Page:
Belfast Telegraph

Alban Maginness: Why Ian Ogle's brutal murder means time is finally running out for the UVF's reign of terror

Aftermath of savage killing provides timely opportunity to tackle loyalist criminality, says Alban Maginness

The savage murder of Ian Ogle near his home in Cluan Place has shocked many people throughout Belfast, not least those living in the east of the city. While there is some confusion as to whether the killing was officially sanctioned by the UVF, his grieving family have little doubt that it was involved.

It is only the degree of the involvement that is in question, but not its active participation in the slaying.

The PSNI has carefully stated that one line of enquiry is that he was murdered by members of the east Belfast UVF.

A so-called "official condemnation" of his murder by it has, rightly, failed to deflect suspicion from the terrorist group itself.

The police investigation has been immediate, thorough and vigorous, involving 12 arrests to date as well as 14 searches and the scrutinising of 70 hours of CCTV footage.

Mr Ogle's courageous daughter Toni Johnston-Ogle is in no doubt about UVF involvement and has described how her family endured 18 months of intimidation culminating in the brutal stabbing of her father outside his home by five men.

Her media appearances have been impressive, forthright and exceptionally brave.

She has explained how this campaign of intimidation arose over accusations that her brother had given a dirty look to someone she believed to be a member of the UVF in a local bar. She has declared that east Belfast is "at a turning-point - it's changed".

"I think that people will rise up, I don't think the community is going to forgive them, ever. It's been exposed how bad everything actually was," she said.

Last Wednesday, in support of the family and to publicly condemn the murder, nearly 2,000 people attended a vigil on the Albertbridge Road, beside Cluan Place.

This massive display of public support was a great encouragement to the family and to ordinary people living in the area, who have had to put up with a constant paramilitary presence in their neighbourhoods for years.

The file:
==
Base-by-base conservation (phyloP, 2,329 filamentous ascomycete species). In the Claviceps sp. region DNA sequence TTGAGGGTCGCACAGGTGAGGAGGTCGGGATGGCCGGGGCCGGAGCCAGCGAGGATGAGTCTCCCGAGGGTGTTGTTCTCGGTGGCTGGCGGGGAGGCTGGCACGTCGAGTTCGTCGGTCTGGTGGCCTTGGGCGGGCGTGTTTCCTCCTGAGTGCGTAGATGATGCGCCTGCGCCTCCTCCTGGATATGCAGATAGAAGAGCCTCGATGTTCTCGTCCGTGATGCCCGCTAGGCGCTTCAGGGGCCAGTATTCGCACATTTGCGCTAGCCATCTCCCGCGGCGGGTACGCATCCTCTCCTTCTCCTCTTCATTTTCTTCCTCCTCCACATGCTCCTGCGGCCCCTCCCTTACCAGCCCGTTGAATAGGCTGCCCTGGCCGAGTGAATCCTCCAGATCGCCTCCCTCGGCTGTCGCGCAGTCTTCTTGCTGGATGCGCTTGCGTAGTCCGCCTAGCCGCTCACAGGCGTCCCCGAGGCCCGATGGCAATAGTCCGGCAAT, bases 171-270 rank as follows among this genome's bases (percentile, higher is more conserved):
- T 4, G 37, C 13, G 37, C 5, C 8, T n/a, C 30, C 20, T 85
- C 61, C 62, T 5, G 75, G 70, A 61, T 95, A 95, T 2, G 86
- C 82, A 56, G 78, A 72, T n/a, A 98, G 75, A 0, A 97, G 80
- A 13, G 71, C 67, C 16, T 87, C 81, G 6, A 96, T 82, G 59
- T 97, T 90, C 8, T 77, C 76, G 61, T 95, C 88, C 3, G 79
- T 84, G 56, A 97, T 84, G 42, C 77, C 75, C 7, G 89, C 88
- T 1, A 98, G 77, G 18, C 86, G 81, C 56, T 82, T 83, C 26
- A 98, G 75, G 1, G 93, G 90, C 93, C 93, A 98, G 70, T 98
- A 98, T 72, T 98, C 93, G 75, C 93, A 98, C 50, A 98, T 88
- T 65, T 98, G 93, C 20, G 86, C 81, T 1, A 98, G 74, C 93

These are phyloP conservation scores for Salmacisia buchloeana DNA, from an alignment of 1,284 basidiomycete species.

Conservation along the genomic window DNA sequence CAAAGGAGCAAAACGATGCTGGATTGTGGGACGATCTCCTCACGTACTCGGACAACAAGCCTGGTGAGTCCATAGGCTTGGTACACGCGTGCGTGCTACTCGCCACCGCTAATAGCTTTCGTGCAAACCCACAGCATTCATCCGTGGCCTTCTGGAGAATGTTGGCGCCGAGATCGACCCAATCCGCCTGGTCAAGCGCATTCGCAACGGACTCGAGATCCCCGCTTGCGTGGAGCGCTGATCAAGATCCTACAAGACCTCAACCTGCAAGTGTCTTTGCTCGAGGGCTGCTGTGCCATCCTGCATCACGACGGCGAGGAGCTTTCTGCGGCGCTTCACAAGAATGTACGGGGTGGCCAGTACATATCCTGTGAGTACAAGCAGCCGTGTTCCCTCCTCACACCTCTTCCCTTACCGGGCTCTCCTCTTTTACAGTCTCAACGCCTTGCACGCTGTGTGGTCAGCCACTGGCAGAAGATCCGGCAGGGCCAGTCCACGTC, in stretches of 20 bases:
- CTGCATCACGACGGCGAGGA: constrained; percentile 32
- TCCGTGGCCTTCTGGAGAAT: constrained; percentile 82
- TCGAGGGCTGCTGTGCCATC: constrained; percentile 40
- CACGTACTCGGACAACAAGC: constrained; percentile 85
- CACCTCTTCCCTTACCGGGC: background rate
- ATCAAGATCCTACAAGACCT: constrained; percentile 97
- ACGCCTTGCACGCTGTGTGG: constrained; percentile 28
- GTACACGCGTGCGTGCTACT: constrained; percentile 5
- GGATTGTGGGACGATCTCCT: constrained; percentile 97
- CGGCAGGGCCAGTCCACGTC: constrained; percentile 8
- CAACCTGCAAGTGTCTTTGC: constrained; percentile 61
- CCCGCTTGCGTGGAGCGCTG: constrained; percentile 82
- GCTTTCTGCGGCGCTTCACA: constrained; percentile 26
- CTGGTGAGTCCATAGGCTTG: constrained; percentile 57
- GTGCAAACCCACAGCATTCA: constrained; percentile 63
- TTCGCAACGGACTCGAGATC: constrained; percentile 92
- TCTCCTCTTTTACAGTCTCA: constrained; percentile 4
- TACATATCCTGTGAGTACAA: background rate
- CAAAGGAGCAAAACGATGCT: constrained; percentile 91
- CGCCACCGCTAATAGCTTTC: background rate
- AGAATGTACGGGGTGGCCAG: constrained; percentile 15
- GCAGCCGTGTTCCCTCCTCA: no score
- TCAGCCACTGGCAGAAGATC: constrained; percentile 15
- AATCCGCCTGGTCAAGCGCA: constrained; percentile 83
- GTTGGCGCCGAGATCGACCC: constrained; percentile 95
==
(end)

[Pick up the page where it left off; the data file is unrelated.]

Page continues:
Given the horrendous nature of this killing and the profound outcry that it has evoked, there is now a real opportunity to tackle the scourge of paramilitarism that has blighted east Belfast and other loyalist areas for too many years.

It cannot be right that, 25 years after the loyalist paramilitary ceasefires in 1994 , the UVF is still an active player in working-class loyalist areas of Belfast and other parts of Northern Ireland.

What justification can there be for any active paramilitary organisation to continue to exist? Their involvement in criminality, such as drug dealing, loan-sharking and protection rackets, is well-known and has had a destructive impact on the development of many impoverished working-class communities.

Their continued existence in those communities undermines the good work often carried out by genuine community groups and public agencies, who are attempting to improve the lives of people living in those areas. The grip that the UVF has on these communities - and in particular young people - is alarming.

Apart from a rigorous police initiative to tackle the UVF where it hurts, namely the seizure of its money and resources, there needs to be a proactive campaign to shut down this organisation, which adds nothing to the lives of the ordinary people that it dominates.

There is also a serious challenge for unionist politicians, who have been dreadfully weak in dealing with the continued existence of the UVF.

They should be adopting, at a local level, a zero-tolerance approach to known members of this pernicious criminal organisation.

There no longer can be any association with, or tolerance of, this paramilitary organisation. Nor should there be further public funding of community organisations that are infiltrated by the UVF.

A concerted campaign to remove all paramilitary murals that are a frequent presence in parts of east Belfast should be initiated. These murals, by their very public presence, legitimise the UVF.

They also indoctrinate young people into accepting the legitimacy of paramilitarism, creating a culture of acceptance. In no other jurisdiction in these islands would such outrageous paramilitary displays be officially tolerated.

In an imaginative step in the right direction, the PSNI only a few days ago placed an anti-paramilitary billboard in front of a UVF mural on the Newtownards Road. More initiatives like these are needed.

But it is only when the state acts decisively against the UVF that ordinary citizens will feel confident enough to assert themselves and actively reject its sinister presence in their neighbourhoods.

The aftermath of this terrible killing provides a unique opportunity to act decisively against the UVF.

Time has finally run out for this criminal terrorist organisation.

Belfast Telegraph

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